I'm sick at home with flu at the moment. I've spent a couple of days in bed and now I'm starting to get a serious case of cabin fever. Maybe it was a form of mental escape, but while snoozing earlier today I dreamed about a ride I did while in France last year. I thought I’d share the day dream. Maybe it’ll help with your own cabin fever or briefly take you out of the office?
I went on a summer road-trip around France last year with my fiancé. I had limited time to ride my bike during the holiday, preferring to spend time seeing the sights and soaking up France. However, our route drifted into Provence and I saw the opportunity to sneak out for day to ride up Mont Ventoux. For those who don't know it, Mont Ventoux has been the setting for many Tour de France battles over the years. It rises like a beast from the rolling hills of the Provençal countryside and the harsh conditions near the summit result in barren moonscape vistas.
Now I am not a big road rider, I'm more of a fan of dirt. Maybe it’s because I've never bothered to get my road bike set up properly? Anyway, the night before my ride I figured I’d try to climb Ventoux off-road. My planning was pretty basic – about an hour on Google Maps to see if any forest roads, trunk roads or hiking trails existed. It looked like they did. So with a couple of bottles filled, a bit of lube on the MTB chain, and a few muesli bars I went to bed ready for an early start.
I started in the little town of Bédoin, one of a few options for roadies when climbing Ventoux. Without any navigation device I thought I’d just follow a few roadies out of town until I found some dirt and just make sure I kept heading up. Luck was on my side and the plan worked well.
Before long I was into the lower foothills making my way between vineyards on hard packed gravel. The scenes reminded me of McLaren Vale in South Australia not too far from where I grew up. On smooth gravel roads I kept pointing myself towards the summit, the vistas of Provence below becoming increasingly spectacular. Yellow signs intended for hikers guided me on my way as the trail become rockier.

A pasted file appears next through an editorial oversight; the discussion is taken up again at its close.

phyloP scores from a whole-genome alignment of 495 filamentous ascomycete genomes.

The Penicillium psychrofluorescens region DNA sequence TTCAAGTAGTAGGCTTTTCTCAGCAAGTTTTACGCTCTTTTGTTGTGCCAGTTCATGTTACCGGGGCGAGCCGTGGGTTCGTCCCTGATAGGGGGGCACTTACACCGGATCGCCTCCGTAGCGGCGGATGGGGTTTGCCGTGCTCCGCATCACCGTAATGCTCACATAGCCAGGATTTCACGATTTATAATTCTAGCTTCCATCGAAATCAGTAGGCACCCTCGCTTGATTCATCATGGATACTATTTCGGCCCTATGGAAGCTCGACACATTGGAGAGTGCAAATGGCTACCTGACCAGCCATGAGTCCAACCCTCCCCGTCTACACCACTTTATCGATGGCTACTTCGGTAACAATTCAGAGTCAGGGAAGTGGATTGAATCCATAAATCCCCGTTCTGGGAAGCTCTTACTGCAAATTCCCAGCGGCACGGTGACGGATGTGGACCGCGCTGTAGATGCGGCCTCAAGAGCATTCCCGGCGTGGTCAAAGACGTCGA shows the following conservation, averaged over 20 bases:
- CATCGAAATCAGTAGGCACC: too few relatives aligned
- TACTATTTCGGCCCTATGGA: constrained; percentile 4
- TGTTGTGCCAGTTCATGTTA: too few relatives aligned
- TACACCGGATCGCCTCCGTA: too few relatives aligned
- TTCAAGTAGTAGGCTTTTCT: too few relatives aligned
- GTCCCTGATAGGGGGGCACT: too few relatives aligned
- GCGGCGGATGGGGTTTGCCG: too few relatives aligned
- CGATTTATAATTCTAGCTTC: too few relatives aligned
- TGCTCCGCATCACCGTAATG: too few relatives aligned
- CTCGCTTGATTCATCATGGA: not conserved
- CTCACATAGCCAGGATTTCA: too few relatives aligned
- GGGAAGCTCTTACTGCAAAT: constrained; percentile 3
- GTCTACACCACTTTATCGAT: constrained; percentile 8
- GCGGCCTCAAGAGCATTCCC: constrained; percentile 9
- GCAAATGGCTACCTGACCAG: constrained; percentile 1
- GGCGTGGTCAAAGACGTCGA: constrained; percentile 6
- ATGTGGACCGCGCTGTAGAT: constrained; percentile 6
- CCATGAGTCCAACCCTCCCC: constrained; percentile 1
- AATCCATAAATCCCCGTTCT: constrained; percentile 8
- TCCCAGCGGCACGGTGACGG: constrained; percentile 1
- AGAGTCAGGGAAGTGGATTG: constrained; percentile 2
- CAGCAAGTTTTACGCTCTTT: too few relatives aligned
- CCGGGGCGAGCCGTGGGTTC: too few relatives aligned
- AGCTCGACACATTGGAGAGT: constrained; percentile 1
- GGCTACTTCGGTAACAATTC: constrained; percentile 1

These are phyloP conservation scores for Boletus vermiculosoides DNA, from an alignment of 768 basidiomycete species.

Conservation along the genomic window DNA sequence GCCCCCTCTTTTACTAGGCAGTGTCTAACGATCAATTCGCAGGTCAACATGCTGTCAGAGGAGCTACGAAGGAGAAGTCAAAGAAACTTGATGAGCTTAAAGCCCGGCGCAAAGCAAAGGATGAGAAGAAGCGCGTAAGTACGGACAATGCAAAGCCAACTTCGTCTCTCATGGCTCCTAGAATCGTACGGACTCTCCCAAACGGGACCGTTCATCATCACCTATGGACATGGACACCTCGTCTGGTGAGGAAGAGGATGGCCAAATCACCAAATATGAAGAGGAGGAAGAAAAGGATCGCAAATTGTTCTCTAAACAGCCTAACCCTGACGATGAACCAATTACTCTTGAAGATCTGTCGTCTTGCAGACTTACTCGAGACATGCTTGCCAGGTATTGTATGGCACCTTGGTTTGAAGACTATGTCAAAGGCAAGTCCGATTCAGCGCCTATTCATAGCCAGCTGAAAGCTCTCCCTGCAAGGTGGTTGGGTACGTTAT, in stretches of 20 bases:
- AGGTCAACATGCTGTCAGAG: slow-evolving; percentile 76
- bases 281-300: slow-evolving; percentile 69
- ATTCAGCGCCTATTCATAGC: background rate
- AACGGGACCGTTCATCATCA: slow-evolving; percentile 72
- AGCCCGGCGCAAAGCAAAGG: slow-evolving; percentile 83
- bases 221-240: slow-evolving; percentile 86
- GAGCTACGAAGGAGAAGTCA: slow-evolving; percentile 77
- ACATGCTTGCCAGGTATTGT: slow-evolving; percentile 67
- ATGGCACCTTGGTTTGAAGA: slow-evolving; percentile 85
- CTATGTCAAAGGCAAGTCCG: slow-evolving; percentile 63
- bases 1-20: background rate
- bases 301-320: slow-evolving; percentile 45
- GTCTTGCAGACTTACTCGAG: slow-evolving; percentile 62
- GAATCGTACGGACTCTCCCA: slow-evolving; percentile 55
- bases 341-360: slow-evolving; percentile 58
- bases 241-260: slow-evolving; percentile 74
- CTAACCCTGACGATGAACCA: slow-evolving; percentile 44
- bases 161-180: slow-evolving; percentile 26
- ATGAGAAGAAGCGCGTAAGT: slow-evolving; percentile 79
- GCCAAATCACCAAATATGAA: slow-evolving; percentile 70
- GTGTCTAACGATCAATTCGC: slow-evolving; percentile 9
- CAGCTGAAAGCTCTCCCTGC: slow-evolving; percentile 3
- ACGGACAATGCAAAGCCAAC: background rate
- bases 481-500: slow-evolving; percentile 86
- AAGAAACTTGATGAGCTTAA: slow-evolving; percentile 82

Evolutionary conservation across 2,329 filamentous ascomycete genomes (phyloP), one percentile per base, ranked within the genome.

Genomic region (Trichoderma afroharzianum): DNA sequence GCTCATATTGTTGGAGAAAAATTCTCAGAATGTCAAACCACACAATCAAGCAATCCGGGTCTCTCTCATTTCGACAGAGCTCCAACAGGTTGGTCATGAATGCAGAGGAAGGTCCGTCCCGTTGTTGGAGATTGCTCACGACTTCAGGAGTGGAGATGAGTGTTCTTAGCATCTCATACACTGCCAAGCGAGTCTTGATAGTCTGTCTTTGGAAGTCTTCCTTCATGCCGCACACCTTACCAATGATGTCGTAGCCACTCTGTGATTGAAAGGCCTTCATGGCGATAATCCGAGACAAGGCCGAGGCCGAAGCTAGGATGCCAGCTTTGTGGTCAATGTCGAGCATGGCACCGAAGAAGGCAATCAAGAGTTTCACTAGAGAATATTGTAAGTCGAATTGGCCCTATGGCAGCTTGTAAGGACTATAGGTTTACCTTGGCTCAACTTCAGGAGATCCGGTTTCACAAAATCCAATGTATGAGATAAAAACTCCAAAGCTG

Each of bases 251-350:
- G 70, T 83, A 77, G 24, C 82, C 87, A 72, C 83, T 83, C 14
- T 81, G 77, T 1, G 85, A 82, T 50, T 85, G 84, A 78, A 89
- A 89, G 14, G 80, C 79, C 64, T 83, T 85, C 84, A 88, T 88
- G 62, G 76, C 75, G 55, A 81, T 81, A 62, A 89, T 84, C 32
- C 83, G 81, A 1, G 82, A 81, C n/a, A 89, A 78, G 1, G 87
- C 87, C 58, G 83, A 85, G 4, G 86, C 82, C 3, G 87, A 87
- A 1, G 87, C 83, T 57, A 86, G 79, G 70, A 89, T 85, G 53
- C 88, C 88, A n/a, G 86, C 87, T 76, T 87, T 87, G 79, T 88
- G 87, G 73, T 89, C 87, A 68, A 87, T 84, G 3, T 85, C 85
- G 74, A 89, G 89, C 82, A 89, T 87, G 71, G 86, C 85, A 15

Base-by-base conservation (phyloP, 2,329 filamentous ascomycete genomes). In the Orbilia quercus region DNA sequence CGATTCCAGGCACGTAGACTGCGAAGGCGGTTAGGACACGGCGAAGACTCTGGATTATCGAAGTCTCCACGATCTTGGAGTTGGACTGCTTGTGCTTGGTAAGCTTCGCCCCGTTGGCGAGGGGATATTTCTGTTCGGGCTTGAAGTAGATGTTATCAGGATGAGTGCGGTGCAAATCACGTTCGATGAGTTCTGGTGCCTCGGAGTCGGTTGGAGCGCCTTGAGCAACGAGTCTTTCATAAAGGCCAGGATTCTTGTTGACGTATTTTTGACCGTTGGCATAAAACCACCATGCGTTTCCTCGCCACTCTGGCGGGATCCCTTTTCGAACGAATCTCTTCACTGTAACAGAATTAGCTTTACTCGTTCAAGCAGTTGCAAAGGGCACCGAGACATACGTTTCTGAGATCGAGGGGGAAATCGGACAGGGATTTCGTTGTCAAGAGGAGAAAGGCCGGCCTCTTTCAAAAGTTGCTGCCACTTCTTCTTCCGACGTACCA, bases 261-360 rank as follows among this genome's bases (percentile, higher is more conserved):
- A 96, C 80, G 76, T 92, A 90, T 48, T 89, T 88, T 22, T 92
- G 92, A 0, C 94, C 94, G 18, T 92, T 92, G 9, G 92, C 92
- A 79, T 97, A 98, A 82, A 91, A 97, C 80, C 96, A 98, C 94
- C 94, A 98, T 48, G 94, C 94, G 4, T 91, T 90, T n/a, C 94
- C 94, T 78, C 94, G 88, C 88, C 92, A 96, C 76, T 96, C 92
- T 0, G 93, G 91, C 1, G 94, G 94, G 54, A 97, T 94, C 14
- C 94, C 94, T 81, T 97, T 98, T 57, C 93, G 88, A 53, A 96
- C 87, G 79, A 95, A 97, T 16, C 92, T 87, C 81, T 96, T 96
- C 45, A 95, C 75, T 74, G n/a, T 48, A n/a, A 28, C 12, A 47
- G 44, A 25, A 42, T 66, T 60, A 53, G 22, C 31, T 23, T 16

Eventually I popped out onto the Bédoin-side road climb a few kilometres from the summit. I was amazed at the scene. It felt like I’d dropped into an amateur cycling race, but there was nothing special about this day. It was just another Tuesday in July on Mont Ventoux. A photographer ran beside me, snapped my picture and handed me a business card – you could download the photographic evidence of your climb later for a small charge. Amazing!
I rode on up the tarmac, a little disappointed to have lost the dirt. The disappointment was short-lived though as I found an XC ski trail to take me closer to the summit. No snow, but plenty of rocks. As I climbed vistas morphed into the iconic scenes from the Tour de France. Windswept moonscapes. Nothing but rocks, a weather station and few buildings up top. Harsh, windy, but stunning at the same time.
Finishing the climb on a final section of bitumen I was surrounded by jubilant scenes. There were tears from road riders as they made it to the top. Champagne and celebrations. These were the same riders I’d seen battling the climb earlier on. While they were zig-zagging all over the road with 10 km still to climb, there was no way in hell they were going to give up. They hadn't come all this way to fail.
Munching a muesli bar, I descended a short distance on the road, heading off to the other side of the mountain, staying alert for more off-road options. Along the way I spotted a lady, perhaps in her late 60’s, riding an old step-through, squeaking and creaking her way up the mountain. Maybe she was resupplying the lolly stall? I saw her pass a portly man on a carbon frame, carbon wheels, carbon everything! I doubt he noticed, while transfixed on his stem.
Eventually I spotted a dirt road. As it turned out it was the same trunk road I’d ridden on the other side of the mountain. It seemed that it circumnavigated Ventoux. Maybe it could provide more climbing options? I headed off to investigate. More smooth gravel roads carved through the moonscape.
After a few more failed summit attempts due to dead ends, it was time to head home. As luck would have it a sign-posted hiking trail further down the mountain took me most of the way back to Bédoin.Somewhere along the rough single track I came across some hikers. When I stopped to greet them they asked what I was doing riding “that bike” on this walking track. I apologised for being on the trail, thinking that it was intended only for hikers and that they’d taken offence. But I'd failed to understand them. They explained that a dual-suspension bike would be more fun on the rocky descent than my carbon hard-tail. They continued to explain a better route back to Bédoin taking in some more single track. Their suggested route dished out a grand finish to a fine adventure! The bakery in town still had some pastries left. I polished a few off in the late afternoon sun, before heading back to my holiday. Mission accomplished! OK... With that done I'm off to bed to get rid of this flu for good!